Simon

DeWitt Godfrey

2020 | Cor-ten Steel

www.dewittgodfrey.com

 

Click here to watch the Artist Talk

DeWitt Godfrey is known for his large-scale, abstract steel sculptures. His signature stacked and tubular forms are inspired by nature. Reminiscent of plant spores, seashells and honeycombs, his diverse body of work spans three decades and features site-specific sculptures that interact with their setting. Indeed, Simon was conceived in relationship to its built environment. Its vertical orientation is accentuated by the surrounding townhouses whose brick facades interact with the warm coloring of the Cor-ten steel, a surface that weathers and continues to change over time. The title further references Reston’s founder, Robert E. Simon, Jr.

 

Artist Statement:

“My sculptures are grounded in responding to the environment of the physical site, the abstract geometry of the natural world, and community engagement. Combining cutting edge digital design with custom craftsmanship, my process of packing and stacking conical steel forms, like other kinds of stacking and arranging – from beehives, to soap bubbles, to dry-stack stonewalls – gives rise to extraordinary beauty and complexity. The individual parts of each sculpture form a community of distinct, yet dependent, elements, resulting in a physical metaphor for the relationships, connections, and diverse communities where the sculptures reside.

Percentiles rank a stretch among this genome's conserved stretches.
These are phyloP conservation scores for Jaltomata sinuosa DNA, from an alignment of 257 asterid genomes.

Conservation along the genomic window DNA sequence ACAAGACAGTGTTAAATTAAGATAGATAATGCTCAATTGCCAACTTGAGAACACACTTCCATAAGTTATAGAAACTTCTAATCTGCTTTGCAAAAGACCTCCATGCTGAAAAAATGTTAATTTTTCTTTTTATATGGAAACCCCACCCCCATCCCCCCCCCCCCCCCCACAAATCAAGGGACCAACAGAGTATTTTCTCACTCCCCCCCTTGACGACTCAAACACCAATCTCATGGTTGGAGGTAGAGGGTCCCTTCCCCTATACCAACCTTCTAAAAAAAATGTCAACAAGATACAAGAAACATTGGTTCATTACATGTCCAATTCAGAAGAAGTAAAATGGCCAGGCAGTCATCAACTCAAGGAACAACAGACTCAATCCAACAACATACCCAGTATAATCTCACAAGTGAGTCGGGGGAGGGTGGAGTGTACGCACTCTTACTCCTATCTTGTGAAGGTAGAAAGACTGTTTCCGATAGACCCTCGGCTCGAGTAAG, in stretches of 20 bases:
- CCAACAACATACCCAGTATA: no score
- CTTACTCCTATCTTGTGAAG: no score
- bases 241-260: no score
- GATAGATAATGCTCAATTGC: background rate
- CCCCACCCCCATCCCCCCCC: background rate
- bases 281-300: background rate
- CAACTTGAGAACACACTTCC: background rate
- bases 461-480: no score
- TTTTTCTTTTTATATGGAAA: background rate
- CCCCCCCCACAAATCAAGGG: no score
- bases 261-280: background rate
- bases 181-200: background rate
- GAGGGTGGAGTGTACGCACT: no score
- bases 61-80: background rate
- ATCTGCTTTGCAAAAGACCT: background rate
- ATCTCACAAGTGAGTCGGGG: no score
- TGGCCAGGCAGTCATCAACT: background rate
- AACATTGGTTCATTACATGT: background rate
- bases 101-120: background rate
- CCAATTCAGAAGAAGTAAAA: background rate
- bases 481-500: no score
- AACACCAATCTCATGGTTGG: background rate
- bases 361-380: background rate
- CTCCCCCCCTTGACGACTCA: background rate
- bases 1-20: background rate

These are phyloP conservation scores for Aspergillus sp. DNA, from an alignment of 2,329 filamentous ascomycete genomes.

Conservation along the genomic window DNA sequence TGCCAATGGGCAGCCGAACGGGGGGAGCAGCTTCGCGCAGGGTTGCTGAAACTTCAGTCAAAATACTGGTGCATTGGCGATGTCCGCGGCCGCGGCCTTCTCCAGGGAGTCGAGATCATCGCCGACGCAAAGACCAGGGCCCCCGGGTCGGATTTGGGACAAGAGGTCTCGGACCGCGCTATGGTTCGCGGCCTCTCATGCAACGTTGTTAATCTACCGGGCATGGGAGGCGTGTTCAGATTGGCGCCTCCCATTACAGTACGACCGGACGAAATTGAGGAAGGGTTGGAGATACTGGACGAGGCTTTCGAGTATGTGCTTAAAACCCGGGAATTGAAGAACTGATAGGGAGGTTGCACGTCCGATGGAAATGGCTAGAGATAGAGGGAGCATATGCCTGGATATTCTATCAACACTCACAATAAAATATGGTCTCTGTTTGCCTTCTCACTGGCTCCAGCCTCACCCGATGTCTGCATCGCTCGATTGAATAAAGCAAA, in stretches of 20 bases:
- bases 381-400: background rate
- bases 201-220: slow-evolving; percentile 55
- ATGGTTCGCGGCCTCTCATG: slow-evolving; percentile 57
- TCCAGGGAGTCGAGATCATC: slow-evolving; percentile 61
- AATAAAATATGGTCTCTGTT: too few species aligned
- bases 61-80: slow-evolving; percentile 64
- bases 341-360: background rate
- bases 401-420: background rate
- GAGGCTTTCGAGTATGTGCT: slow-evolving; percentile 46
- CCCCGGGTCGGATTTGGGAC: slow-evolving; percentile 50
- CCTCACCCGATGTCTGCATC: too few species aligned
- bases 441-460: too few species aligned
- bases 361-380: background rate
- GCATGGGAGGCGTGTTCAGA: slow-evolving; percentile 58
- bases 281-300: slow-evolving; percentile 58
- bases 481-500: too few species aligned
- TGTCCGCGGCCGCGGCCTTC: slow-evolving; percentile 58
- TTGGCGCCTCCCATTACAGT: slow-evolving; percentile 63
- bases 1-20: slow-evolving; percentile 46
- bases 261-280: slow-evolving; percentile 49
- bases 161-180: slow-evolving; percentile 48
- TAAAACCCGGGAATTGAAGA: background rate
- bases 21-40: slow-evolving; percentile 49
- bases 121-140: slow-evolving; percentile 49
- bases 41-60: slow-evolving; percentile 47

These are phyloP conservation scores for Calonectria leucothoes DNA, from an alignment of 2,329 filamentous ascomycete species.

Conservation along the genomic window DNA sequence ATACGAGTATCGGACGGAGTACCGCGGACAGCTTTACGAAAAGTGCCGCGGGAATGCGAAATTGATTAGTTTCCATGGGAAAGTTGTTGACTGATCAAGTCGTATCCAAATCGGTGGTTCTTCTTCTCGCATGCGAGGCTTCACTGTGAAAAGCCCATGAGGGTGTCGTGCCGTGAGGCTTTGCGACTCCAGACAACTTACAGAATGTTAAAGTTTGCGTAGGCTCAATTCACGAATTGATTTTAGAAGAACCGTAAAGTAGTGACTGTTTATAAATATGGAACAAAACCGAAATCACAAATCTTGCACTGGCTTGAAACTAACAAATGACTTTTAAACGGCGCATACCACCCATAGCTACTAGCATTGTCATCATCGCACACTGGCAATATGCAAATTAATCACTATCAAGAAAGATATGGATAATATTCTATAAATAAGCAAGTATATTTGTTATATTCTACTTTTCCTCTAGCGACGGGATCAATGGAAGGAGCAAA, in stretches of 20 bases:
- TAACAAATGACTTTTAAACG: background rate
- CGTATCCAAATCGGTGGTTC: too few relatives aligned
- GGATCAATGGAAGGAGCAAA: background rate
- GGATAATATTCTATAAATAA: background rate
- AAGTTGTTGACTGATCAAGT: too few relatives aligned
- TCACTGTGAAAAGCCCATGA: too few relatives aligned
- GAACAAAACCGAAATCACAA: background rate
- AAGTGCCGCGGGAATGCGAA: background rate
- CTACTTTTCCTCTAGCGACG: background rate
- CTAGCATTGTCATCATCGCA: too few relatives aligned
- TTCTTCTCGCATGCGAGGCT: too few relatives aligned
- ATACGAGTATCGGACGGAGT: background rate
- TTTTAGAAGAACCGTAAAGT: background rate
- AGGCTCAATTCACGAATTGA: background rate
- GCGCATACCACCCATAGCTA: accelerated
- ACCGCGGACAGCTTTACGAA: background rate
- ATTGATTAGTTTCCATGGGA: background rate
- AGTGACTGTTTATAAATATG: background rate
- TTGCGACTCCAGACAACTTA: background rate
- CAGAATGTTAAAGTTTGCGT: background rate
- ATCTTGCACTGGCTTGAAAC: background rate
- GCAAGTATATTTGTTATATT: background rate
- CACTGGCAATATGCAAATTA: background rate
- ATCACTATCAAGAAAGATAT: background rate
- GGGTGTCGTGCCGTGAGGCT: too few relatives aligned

Working in the public realm is collaborative, requiring strong vision, an ability to listen, patience, and when necessary, to negotiate compromise. Successful public projects require working intimately and collaboratively with a wide array of constituents: community members and leaders, public art professionals, government agencies and officials, business owners, architects, engineers, suppliers, fabricators, contractors, and more. I regard these organizational ecosystems not unlike the architectural constraints against which my work takes form: as partners in the collaborative realization of these large-scale works.”

Nocturnal photos by Marco Rando.